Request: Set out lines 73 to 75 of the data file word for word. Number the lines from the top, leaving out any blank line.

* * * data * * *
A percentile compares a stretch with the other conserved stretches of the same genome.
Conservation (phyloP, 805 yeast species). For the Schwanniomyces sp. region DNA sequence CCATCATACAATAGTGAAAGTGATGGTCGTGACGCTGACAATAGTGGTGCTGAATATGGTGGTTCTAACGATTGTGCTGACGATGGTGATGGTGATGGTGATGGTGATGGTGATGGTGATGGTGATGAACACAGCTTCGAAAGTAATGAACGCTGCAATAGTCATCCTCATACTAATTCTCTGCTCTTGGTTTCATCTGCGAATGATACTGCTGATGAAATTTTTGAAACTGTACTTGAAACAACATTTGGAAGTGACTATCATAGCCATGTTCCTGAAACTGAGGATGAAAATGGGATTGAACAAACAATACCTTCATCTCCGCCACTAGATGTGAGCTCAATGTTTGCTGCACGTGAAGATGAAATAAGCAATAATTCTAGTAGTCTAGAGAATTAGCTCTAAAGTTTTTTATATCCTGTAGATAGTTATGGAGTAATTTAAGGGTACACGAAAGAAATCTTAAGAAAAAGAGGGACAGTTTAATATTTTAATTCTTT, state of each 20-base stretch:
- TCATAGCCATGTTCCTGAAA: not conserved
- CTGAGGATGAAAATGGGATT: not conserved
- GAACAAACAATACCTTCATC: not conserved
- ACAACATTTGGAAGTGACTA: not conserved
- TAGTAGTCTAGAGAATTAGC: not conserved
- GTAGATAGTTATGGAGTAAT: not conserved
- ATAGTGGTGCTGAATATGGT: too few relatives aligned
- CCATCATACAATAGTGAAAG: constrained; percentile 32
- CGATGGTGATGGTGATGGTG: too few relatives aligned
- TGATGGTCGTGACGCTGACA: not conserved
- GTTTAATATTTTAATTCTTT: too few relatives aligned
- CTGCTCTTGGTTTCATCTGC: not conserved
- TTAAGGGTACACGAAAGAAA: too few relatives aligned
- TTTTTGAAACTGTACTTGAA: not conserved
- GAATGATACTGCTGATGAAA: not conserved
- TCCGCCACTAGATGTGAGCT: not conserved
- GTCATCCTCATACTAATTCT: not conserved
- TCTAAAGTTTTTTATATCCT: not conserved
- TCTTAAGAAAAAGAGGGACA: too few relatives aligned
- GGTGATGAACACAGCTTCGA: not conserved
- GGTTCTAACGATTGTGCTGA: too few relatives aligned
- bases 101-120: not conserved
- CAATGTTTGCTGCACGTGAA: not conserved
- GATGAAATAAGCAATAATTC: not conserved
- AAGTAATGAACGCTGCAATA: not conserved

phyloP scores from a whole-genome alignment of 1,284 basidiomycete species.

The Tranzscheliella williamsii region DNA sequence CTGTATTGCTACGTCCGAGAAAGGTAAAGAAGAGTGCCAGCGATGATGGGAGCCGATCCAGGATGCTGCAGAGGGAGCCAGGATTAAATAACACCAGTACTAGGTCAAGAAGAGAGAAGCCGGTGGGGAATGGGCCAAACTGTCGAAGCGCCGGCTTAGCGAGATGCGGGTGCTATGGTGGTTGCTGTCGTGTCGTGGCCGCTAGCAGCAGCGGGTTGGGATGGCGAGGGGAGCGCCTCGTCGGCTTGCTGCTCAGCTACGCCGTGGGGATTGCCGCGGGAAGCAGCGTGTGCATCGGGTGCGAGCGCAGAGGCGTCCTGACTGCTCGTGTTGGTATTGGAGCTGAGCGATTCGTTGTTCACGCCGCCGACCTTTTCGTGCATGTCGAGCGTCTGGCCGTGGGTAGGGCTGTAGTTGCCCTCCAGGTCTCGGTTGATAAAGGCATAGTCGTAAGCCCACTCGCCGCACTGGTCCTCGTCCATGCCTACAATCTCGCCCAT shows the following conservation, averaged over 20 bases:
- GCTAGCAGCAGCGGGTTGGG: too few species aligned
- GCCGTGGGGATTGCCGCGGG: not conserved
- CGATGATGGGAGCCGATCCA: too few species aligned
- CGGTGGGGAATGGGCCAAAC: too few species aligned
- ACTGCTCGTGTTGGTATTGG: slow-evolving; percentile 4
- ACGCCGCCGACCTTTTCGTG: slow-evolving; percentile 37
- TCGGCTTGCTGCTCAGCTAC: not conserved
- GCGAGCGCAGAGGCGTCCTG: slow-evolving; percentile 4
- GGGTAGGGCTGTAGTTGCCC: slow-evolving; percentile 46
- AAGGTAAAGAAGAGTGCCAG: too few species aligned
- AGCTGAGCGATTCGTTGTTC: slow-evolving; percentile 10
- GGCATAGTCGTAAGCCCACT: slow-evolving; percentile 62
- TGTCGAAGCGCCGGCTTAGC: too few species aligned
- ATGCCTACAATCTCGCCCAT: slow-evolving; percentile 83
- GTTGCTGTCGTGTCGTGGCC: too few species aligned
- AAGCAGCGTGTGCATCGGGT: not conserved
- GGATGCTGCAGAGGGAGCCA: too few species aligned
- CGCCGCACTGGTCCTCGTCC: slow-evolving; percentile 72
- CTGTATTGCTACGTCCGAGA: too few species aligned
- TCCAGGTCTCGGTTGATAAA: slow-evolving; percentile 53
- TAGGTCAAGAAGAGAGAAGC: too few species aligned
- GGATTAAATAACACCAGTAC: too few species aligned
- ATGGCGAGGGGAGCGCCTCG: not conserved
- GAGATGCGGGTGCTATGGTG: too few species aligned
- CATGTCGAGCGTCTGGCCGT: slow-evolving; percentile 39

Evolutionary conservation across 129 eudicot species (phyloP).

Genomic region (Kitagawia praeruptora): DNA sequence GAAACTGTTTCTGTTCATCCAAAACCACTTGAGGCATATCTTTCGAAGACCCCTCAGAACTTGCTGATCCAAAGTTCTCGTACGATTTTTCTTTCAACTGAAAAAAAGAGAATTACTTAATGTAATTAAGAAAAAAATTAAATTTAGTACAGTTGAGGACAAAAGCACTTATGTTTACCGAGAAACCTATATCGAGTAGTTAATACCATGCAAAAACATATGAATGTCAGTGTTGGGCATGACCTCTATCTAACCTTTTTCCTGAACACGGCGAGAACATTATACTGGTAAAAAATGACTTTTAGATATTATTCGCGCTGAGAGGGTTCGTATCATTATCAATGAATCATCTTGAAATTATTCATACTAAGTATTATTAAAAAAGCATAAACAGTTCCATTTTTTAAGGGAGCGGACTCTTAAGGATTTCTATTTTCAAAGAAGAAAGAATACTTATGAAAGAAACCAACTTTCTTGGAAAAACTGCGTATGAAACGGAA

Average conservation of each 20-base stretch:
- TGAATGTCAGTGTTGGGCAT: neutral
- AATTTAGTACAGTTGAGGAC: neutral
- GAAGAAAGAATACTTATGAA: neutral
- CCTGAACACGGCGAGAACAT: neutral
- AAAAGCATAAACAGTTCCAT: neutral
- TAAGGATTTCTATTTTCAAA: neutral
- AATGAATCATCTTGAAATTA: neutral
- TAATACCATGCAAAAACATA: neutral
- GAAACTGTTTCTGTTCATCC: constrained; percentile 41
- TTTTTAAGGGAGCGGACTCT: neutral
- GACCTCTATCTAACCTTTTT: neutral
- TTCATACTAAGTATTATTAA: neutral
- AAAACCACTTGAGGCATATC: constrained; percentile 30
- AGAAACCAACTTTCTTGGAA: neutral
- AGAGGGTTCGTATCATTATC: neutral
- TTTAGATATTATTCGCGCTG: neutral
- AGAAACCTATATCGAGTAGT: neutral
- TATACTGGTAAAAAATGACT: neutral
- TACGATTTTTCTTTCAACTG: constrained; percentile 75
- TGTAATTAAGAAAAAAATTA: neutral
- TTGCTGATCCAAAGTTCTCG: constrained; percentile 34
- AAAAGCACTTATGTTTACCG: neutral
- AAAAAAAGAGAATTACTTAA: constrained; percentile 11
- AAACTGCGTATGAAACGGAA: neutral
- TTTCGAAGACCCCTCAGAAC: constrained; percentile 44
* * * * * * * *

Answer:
- TTTAGATATTATTCGCGCTG: neutral
- AGAAACCTATATCGAGTAGT: neutral
- TATACTGGTAAAAAATGACT: neutral